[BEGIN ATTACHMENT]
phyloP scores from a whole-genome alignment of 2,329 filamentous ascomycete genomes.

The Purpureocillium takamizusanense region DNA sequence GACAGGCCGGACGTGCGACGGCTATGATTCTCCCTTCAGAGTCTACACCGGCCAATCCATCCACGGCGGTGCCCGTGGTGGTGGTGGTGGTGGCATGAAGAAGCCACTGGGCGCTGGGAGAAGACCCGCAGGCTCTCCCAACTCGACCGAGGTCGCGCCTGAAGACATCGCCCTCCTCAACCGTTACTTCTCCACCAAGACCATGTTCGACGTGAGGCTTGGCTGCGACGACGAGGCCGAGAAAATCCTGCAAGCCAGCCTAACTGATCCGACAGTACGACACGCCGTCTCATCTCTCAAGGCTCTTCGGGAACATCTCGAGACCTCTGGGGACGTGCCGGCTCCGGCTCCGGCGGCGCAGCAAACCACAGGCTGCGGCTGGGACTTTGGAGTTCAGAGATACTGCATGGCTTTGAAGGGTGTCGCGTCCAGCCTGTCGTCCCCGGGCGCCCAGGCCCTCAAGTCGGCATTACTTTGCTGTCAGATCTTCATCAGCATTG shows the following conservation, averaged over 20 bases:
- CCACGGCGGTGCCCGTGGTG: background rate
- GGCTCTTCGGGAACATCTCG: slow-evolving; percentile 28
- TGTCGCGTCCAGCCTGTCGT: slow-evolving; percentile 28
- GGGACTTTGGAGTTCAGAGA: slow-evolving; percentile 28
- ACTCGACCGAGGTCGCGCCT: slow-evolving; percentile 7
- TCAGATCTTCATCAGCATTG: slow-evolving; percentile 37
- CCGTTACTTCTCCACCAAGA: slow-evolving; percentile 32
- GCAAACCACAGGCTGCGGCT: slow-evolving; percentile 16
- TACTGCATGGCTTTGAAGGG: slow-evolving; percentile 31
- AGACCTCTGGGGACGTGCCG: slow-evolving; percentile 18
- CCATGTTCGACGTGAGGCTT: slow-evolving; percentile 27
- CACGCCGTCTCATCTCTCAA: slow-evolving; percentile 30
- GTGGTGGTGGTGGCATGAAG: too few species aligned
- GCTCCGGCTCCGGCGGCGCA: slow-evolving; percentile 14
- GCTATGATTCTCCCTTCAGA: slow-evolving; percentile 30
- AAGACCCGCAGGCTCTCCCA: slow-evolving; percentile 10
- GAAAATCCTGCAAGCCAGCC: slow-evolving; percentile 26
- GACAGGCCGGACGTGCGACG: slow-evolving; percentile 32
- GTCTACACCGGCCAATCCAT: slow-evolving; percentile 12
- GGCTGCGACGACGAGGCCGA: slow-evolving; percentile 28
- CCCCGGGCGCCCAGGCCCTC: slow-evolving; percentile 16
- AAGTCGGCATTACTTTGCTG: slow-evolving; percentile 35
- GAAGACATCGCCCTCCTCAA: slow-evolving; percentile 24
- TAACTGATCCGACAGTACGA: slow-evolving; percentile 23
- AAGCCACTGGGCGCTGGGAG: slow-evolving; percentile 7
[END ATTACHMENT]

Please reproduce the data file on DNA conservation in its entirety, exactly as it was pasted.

phyloP scores from a whole-genome alignment of 2,329 filamentous ascomycete genomes.

The Purpureocillium takamizusanense region DNA sequence GACAGGCCGGACGTGCGACGGCTATGATTCTCCCTTCAGAGTCTACACCGGCCAATCCATCCACGGCGGTGCCCGTGGTGGTGGTGGTGGTGGCATGAAGAAGCCACTGGGCGCTGGGAGAAGACCCGCAGGCTCTCCCAACTCGACCGAGGTCGCGCCTGAAGACATCGCCCTCCTCAACCGTTACTTCTCCACCAAGACCATGTTCGACGTGAGGCTTGGCTGCGACGACGAGGCCGAGAAAATCCTGCAAGCCAGCCTAACTGATCCGACAGTACGACACGCCGTCTCATCTCTCAAGGCTCTTCGGGAACATCTCGAGACCTCTGGGGACGTGCCGGCTCCGGCTCCGGCGGCGCAGCAAACCACAGGCTGCGGCTGGGACTTTGGAGTTCAGAGATACTGCATGGCTTTGAAGGGTGTCGCGTCCAGCCTGTCGTCCCCGGGCGCCCAGGCCCTCAAGTCGGCATTACTTTGCTGTCAGATCTTCATCAGCATTG shows the following conservation, averaged over 20 bases:
- CCACGGCGGTGCCCGTGGTG: background rate
- GGCTCTTCGGGAACATCTCG: slow-evolving; percentile 28
- TGTCGCGTCCAGCCTGTCGT: slow-evolving; percentile 28
- GGGACTTTGGAGTTCAGAGA: slow-evolving; percentile 28
- ACTCGACCGAGGTCGCGCCT: slow-evolving; percentile 7
- TCAGATCTTCATCAGCATTG: slow-evolving; percentile 37
- CCGTTACTTCTCCACCAAGA: slow-evolving; percentile 32
- GCAAACCACAGGCTGCGGCT: slow-evolving; percentile 16
- TACTGCATGGCTTTGAAGGG: slow-evolving; percentile 31
- AGACCTCTGGGGACGTGCCG: slow-evolving; percentile 18
- CCATGTTCGACGTGAGGCTT: slow-evolving; percentile 27
- CACGCCGTCTCATCTCTCAA: slow-evolving; percentile 30
- GTGGTGGTGGTGGCATGAAG: too few species aligned
- GCTCCGGCTCCGGCGGCGCA: slow-evolving; percentile 14
- GCTATGATTCTCCCTTCAGA: slow-evolving; percentile 30
- AAGACCCGCAGGCTCTCCCA: slow-evolving; percentile 10
- GAAAATCCTGCAAGCCAGCC: slow-evolving; percentile 26
- GACAGGCCGGACGTGCGACG: slow-evolving; percentile 32
- GTCTACACCGGCCAATCCAT: slow-evolving; percentile 12
- GGCTGCGACGACGAGGCCGA: slow-evolving; percentile 28
- CCCCGGGCGCCCAGGCCCTC: slow-evolving; percentile 16
- AAGTCGGCATTACTTTGCTG: slow-evolving; percentile 35
- GAAGACATCGCCCTCCTCAA: slow-evolving; percentile 24
- TAACTGATCCGACAGTACGA: slow-evolving; percentile 23
- AAGCCACTGGGCGCTGGGAG: slow-evolving; percentile 7